Gleason score

(redirected from Gleason system)

Glea·son tu·mor grade

(glē'sŏn),
a classification of adenocarcinoma of the prostate by evaluation of the pattern of glandular differentiation; the tumor grade, known as Gleason score, is the sum of the dominant and secondary patterns, each numbered on a scale of 1 to 5.

Gleason score

Oncology A value derived from the Gleason grading system which is the sum of the 2 most predominant histologic patterns seen in prostate CA.

Gleason score

A method of grading malignancy of prostate cancers, based on the pattern of glandular differentiation. Both the dominant and secondary patterns of differentiation are scored on a scale of 1 to 5, and the Gleason score, is the sum of the two scores.

Gleason,

Donald F., U.S. pathologist, 1920–.
Gleason score
Gleason tumor grade - a classification of adenocarcinoma of the prostate.
References in periodicals archive ?
Further issues relating to radical prostatectomy specimens, such as the grading of multiple nodules within the same prostate, determining variants and variations of PCa, or dealing with tertiary patterns, were not addressed within the original Gleason system.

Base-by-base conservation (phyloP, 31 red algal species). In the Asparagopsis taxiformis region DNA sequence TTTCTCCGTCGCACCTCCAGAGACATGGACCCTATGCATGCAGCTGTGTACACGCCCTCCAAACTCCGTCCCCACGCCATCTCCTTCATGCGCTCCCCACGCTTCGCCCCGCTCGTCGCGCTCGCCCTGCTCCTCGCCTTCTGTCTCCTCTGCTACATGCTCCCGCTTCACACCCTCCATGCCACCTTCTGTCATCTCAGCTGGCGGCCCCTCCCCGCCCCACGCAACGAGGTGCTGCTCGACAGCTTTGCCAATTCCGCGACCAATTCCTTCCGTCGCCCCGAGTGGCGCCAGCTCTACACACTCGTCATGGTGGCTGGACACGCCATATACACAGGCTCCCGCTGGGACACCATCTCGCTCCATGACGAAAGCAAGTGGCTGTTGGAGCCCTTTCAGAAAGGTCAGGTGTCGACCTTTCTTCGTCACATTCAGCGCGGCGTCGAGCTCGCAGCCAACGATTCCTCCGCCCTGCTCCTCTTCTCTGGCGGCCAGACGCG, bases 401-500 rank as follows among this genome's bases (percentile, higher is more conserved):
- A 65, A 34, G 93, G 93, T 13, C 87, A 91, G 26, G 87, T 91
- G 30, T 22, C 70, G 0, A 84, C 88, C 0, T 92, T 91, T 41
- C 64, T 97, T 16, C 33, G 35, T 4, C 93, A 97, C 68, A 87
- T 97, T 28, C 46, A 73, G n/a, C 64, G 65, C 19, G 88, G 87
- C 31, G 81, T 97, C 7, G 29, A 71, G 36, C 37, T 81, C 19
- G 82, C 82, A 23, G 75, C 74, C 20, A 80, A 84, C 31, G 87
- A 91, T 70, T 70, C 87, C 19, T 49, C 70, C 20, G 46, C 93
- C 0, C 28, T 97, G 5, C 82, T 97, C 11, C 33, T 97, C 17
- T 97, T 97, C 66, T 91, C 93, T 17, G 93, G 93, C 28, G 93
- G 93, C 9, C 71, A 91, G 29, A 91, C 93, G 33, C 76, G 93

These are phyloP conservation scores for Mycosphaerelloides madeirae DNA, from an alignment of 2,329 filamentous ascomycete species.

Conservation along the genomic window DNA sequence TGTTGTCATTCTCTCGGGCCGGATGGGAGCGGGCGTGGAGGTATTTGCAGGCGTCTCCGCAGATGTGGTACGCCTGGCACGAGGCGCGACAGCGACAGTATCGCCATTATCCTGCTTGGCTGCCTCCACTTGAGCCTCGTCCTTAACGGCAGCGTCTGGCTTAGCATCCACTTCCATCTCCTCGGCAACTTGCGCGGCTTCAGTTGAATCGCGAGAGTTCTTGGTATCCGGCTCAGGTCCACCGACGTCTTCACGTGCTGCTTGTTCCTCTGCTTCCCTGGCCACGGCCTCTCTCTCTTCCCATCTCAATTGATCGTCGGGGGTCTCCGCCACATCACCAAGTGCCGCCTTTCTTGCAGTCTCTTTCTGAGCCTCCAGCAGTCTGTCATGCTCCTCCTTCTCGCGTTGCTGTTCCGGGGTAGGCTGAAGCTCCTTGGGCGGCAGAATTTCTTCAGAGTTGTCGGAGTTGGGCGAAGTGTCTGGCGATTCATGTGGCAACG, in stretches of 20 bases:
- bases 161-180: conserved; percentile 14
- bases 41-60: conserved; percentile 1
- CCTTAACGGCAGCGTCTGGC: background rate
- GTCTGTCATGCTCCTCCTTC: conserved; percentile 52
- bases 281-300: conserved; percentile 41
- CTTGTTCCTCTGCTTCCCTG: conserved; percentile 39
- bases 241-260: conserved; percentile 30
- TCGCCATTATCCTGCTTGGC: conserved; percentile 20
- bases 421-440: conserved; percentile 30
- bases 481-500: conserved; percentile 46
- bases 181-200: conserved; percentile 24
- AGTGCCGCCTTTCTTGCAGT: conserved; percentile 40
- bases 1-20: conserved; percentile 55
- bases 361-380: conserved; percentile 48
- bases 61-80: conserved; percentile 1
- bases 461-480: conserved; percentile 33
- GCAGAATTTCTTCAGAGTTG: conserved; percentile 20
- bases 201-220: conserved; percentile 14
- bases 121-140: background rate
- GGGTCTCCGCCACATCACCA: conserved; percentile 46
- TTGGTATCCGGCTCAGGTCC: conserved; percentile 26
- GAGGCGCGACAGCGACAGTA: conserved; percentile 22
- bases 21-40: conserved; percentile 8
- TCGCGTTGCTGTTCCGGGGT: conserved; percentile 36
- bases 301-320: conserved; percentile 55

The Gleason system also predated the use of immunohistochemistry.
Forty Years After the Inception of the Gleason System
Nearly 40 years after its inception, the Gleason system remains one of the most powerful prognostic factors in PCa.
2005 INTERNATIONAL SOCIETY OF UROLOGICAL PATHOLOGY MODIFIED GLEASON SYSTEM
The most critical threshold in the Gleason system is in the recognition of patterns 4 and 5.
Of the many proposed systems over time for the grading of prostate cancer, currently the most widely accepted and used is the Gleason system.
A major departure from the original Gleason system is that most cribriform carcinomas (>95%) are in fact considered Gleason pattern 4 or pattern 5 (with comedonecrosis) carcinomas, with only rare cribriform lesions satisfying diagnostic criteria for cribriform pattern 3, as described earlier.
Readers are referred to the recommendations of a recent consensus conference dealing with the contemporary usage of the Gleason system.
Two systems continue to be applied, namely, the Gleason system and the World Health Organization system.
Lack of understanding of and experience with Gleason system